One positive trend to have emerged during lockdown is the growing importance people now place on physical activity and engaging with their local communities.

Félicie Krikler

Félicie Krikler

A recent Sport England study found 60% of respondents were using exercise to make them feel better and manage their mental health during the pandemic, and 44% of respondents in a study by the University of West England wanted to get more involved in the life of their neighbourhood post-lockdown.

More than ever, architects need to design places that will support communities in making these changes. It also makes it more critical than ever to be able to evaluate the social value delivered by designs and to consider how design decisions will help meet the demand for places that positively impact the wellbeing of communities, both socioeconomically and environmentally.

Social value has, to date, been seen as challenging to define. But if it were better understood, by explaining the positive societal impact of architecture’s contribution to where we live, it could have a significant impact. RIBA’s Social Value Toolkit for Architecture, which I am delighted to have contributed to on behalf of Assael Architecture, aims to make it simple for architects to demonstrate and evaluate the impact of design on people and communities.

It lists questions that can be used during the design process, after construction or as a post-occupancy exercise, to assess four strands of social value: fostering positive emotions; connecting people with their environment; providing autonomy for different lifestyles; and supporting communities in designing their neighbourhoods.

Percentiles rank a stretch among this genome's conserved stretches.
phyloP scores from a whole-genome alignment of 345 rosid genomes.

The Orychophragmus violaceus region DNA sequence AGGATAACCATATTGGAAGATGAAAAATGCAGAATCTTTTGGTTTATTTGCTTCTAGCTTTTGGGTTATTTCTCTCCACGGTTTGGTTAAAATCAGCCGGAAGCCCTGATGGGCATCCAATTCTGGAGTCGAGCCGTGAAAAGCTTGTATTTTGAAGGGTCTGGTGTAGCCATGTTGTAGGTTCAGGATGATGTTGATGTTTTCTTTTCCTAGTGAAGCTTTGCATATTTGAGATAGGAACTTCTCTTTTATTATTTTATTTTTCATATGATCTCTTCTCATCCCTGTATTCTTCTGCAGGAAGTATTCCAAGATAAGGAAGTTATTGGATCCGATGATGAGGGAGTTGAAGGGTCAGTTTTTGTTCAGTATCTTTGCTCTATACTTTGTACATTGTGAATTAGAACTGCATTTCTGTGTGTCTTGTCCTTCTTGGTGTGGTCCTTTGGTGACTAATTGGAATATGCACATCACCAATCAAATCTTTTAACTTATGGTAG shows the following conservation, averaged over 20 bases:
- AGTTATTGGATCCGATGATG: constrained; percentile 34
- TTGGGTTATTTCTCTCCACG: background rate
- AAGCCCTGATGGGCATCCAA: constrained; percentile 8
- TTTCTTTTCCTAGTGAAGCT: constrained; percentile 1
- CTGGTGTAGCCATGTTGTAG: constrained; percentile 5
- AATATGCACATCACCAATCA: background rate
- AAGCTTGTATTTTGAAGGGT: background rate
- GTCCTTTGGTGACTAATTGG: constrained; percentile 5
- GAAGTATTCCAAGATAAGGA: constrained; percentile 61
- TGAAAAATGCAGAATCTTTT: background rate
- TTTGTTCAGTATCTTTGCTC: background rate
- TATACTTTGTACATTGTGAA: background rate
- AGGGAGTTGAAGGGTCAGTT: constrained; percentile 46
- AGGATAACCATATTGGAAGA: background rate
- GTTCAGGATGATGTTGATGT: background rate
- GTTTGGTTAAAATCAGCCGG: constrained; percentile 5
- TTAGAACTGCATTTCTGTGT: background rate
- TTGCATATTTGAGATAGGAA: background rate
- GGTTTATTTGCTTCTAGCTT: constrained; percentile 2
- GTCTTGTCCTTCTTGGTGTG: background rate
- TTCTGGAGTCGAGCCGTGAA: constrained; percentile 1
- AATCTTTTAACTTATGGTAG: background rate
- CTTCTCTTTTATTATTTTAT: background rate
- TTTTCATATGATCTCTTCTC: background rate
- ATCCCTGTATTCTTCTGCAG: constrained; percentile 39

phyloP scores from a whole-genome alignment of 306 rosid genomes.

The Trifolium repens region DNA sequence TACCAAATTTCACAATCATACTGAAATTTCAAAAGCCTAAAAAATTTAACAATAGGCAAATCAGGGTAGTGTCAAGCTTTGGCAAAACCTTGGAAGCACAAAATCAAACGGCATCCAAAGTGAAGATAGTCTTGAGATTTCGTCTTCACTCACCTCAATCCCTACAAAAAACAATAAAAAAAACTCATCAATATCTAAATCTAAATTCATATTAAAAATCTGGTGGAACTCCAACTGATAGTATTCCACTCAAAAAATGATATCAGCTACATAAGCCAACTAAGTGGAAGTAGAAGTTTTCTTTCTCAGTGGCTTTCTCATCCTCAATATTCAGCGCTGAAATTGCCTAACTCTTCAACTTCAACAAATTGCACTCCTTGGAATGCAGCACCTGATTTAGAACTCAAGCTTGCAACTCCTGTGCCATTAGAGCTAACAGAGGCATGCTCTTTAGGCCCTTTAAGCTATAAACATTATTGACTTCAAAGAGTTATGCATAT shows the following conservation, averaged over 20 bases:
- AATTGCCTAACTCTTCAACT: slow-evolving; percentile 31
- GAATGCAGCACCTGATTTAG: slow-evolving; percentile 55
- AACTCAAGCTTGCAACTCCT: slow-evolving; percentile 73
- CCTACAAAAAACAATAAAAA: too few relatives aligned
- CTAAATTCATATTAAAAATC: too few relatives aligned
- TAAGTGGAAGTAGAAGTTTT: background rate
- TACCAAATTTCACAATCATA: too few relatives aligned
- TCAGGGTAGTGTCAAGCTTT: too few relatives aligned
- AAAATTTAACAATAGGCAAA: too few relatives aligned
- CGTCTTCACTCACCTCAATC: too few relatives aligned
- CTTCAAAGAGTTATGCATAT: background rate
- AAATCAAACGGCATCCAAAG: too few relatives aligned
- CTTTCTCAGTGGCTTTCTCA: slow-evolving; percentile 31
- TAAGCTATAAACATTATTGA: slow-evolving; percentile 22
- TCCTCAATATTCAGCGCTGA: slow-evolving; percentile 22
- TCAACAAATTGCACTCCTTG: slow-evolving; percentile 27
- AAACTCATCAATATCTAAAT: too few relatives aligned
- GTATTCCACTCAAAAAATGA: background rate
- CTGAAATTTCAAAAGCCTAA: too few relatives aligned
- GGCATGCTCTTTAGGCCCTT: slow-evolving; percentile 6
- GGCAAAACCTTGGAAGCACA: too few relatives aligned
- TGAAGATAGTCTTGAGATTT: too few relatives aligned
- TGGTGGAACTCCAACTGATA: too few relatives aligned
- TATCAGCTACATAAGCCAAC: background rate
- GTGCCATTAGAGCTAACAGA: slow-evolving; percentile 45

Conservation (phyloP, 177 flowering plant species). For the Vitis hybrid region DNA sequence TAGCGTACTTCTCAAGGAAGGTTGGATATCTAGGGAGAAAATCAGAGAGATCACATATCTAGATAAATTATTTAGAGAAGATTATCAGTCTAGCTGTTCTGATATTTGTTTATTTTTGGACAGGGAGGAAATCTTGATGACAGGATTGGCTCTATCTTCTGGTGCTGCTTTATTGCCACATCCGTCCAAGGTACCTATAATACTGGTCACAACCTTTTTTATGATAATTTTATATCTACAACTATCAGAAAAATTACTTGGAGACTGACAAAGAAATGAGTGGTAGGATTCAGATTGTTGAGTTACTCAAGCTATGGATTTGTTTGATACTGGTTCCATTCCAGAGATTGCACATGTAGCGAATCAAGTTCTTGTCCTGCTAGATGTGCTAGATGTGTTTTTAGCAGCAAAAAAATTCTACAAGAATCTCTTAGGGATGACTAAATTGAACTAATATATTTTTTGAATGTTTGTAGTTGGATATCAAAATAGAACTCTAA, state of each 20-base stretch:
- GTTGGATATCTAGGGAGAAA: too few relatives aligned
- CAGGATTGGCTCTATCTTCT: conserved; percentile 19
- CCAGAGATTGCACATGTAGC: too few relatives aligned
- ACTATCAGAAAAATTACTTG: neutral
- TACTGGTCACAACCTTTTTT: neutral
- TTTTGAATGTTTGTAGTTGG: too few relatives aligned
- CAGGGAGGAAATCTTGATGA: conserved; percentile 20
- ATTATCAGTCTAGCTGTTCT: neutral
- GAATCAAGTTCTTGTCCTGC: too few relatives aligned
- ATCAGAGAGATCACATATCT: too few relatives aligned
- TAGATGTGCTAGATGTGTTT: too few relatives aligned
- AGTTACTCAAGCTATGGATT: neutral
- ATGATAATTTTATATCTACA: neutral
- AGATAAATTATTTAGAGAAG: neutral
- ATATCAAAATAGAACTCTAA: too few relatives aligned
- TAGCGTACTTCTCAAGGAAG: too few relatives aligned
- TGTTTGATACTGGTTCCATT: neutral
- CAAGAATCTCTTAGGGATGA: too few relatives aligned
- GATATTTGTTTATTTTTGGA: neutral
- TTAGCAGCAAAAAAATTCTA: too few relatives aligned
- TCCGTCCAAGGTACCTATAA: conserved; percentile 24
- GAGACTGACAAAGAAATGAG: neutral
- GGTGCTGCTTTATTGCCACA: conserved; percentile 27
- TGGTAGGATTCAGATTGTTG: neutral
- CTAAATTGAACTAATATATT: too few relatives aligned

Senior couple jogging

Source: Shutterstock/ Mladen Zivkovic

A recent AJ100 survey found that post-occupancy evaluation is ‘always’ completed by just 4% of AJ100 practices, highlighting how many firms are missing out on a pivotal opportunity to gain valuable feedback.

Measuring social value

The toolkit also includes a ‘social return on investment’ methodology to monetise the social value of housing outcomes. This draws on a range of existing proxies with relevance to housing design; it measures value that accrues to an individual as a result of the benefits that are delivered by design choices.

By gathering answers to these questions, architects can gauge how a person’s sense of pride in an area has changed, whether they feel safer and can be more physically active. This can inform future decisions and encourages our clients to consider the impact of their design decisions.

Designing for end-users is an integral part of the architect’s brief, and by putting social value at the centre of the design process from the outset, then re-evaluating projects through post occupancy evaluation, we can have a positive impact on people’s lives.

Félicie Krikler is director at Assael Architecture


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